In the last part of our series about Evangelistic Apologetics we looked at this question – What part does Evangelistic Apologetics play in this spiritual battle? We are asking and answering seven basic questions about our involvement in God’s purpose for His Church: Why has God … Continue reading Evangelistic Apologetics – The Church Under Attack (Part 32)
Some people believe that the Apostle Paul “hijacked” Christianity and turned it into something God never intended. How Paul, a mere human being, could have done that to God’s plan is not explained very well, but they still believe it. Some say Paul was a … Continue reading What Paul Knew and When He Knew It – Part 2
It seems like everyone wants to jump on the bandwagon of Paul hijacking Christianity and turning it into something different than what Jesus Christ intended. Another way people have presented it to me is that Paul “invented” Christianity. Others say that Paul was a “dupe” … Continue reading What Paul Knew and When He Knew It – Part 1
In our last report we looked at Old Testament references concerning God’s Anointed – the Messiah. We will now look at how the New Testament presents Jesus of Nazareth as being the promised Messiah. A reminder about the word “Messiah.” It comes from the Hebrew word mashiach … Continue reading Convince Me There’s A God: The New Testament Part 4
The full title of this wonderful book is Why Are There Differences in the Gospels?: What We Can Learn from Ancient Biography (Oxford University Press, 2017). The author, Dr. Michael Licona, is Associate Professor of Theology at Houston Baptist University and president of Risen Jesus. Lee Strobel interviewed Licona for his book “The Case for the Real Jesus” and video “The Case for Christ.”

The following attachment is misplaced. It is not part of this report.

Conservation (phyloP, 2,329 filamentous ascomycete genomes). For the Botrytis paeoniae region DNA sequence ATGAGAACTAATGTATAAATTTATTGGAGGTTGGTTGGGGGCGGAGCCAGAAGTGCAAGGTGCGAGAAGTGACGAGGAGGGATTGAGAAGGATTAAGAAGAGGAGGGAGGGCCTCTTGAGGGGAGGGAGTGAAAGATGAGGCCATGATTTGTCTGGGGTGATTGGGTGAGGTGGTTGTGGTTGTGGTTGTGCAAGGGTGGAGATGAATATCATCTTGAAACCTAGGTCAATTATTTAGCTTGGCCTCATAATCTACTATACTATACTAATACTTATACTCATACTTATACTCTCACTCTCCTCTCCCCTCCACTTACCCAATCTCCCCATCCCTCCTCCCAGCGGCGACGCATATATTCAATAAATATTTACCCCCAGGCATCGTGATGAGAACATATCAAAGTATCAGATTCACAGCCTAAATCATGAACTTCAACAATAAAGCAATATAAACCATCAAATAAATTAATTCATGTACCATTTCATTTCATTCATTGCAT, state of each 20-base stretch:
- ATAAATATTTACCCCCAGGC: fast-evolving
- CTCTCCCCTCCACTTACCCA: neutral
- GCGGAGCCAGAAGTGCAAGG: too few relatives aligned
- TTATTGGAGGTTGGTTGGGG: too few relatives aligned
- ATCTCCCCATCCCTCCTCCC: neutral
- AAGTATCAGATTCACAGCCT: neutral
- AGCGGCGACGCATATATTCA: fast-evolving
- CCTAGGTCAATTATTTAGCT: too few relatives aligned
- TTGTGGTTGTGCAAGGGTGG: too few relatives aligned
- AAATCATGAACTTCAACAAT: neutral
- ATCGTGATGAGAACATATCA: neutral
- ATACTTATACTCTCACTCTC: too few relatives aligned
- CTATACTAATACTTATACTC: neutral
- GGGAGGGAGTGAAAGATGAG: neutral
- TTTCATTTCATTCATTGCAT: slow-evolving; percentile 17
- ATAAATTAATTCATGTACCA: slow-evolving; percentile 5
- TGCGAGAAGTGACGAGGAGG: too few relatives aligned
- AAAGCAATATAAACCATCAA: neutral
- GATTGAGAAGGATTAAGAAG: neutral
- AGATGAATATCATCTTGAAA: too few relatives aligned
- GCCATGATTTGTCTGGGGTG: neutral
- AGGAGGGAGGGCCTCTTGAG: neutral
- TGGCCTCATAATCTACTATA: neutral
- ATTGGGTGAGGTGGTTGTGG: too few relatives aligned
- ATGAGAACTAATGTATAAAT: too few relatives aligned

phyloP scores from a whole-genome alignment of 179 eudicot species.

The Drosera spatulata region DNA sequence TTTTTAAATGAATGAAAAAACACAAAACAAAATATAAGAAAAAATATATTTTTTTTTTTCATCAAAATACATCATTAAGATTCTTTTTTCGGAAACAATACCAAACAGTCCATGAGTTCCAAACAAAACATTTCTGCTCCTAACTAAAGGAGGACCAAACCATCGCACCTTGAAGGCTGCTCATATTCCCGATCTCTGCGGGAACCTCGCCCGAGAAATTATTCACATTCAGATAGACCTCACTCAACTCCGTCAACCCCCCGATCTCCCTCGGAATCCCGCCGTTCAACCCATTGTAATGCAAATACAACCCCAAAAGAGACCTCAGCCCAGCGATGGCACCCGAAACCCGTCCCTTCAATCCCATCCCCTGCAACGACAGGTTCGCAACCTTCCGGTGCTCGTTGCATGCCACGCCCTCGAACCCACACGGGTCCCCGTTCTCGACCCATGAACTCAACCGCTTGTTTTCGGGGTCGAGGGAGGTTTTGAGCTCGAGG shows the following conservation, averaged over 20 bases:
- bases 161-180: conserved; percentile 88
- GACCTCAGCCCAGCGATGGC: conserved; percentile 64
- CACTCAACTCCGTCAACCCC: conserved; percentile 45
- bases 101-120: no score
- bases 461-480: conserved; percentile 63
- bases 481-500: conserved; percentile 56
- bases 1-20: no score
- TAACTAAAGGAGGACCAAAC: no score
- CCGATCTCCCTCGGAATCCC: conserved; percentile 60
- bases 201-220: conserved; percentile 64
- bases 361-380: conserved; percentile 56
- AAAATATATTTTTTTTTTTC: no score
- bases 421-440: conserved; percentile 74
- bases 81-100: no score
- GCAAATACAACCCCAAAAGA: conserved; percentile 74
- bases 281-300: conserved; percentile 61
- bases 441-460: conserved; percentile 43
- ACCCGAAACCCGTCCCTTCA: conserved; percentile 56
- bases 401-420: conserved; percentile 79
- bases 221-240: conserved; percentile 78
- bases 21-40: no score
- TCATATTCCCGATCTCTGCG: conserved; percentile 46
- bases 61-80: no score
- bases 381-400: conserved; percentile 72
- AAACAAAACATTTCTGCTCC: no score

Dr. Licona is the author of several books including The Resurrection of Jesus: A New Historiographical Approach (IVP Academic, 2010) and Paul Meets Muhammad (Baker, 2006). He is also co-author with Gary Habermas of the award-winning book The Case for the Resurrection of Jesus (Kregel, 2004) and co-editor with William Dembski of Evidence for God: 50 Arguments for Faith from the Bible, History, Philosophy, and Science (Baker, 2010). Licona is a member of the Evangelical Theological Society, the Institute for Biblical Research, and the Society of Biblical Literature. He is also a well-known speaker and debater and has appeared on dozens of radio and television programs.
The full title of this new book is Reformation Theology: A Systematic Summary (Crossway, 2017). Its publication is certainly timely as we approach the 500th Anniversary of the Protestant Reformation this October (October 31, 2017).
I understand Michael Horton’s concern about the upcoming anniversary –
“Frankly, I’m a bit ambivalent about this anniversary. If it is another occasion for liberals to hail Luther’s “Here I stand!” as the harbinger of modern autonomy, or for conservatives to celebrate Protestant values, or for confessionalists to rewatch the Luther movie and dredge up polemical grudges, then it will be at best a colossal waste of time. If, on the other hand, it is an occasion to allow God’s Word once again to break into our self-enclosed circles with a word of radical judgment and radical grace, then it will be a happy anniversary indeed.” Prologue, p 34
We have looked most recently at the “Apostolic Fathers” in our series. They include men like Clement of Rome, Ignatius of Antioch, and Polycarp of Smyrna – disciples of the apostles of Jesus Christ. They were born during the 1st century and served as bishops and apologists.
The men who followed the Apostolic Fathers in the 2nd, 3rd and early 4th centuries fought many important battles for orthodox Christianity as passed to them from the apostles through the apostolic fathers. The writings of these brave men are important for modern Christian apologists to read because the battles they fought are similar to what we fight today. Plus, we can learn from the deep devotion they presented in both their lives and ministries.
We’ll begin with Justin Martyr, Irenaeus of Lyons, Tertullian, and Clement of Alexandria.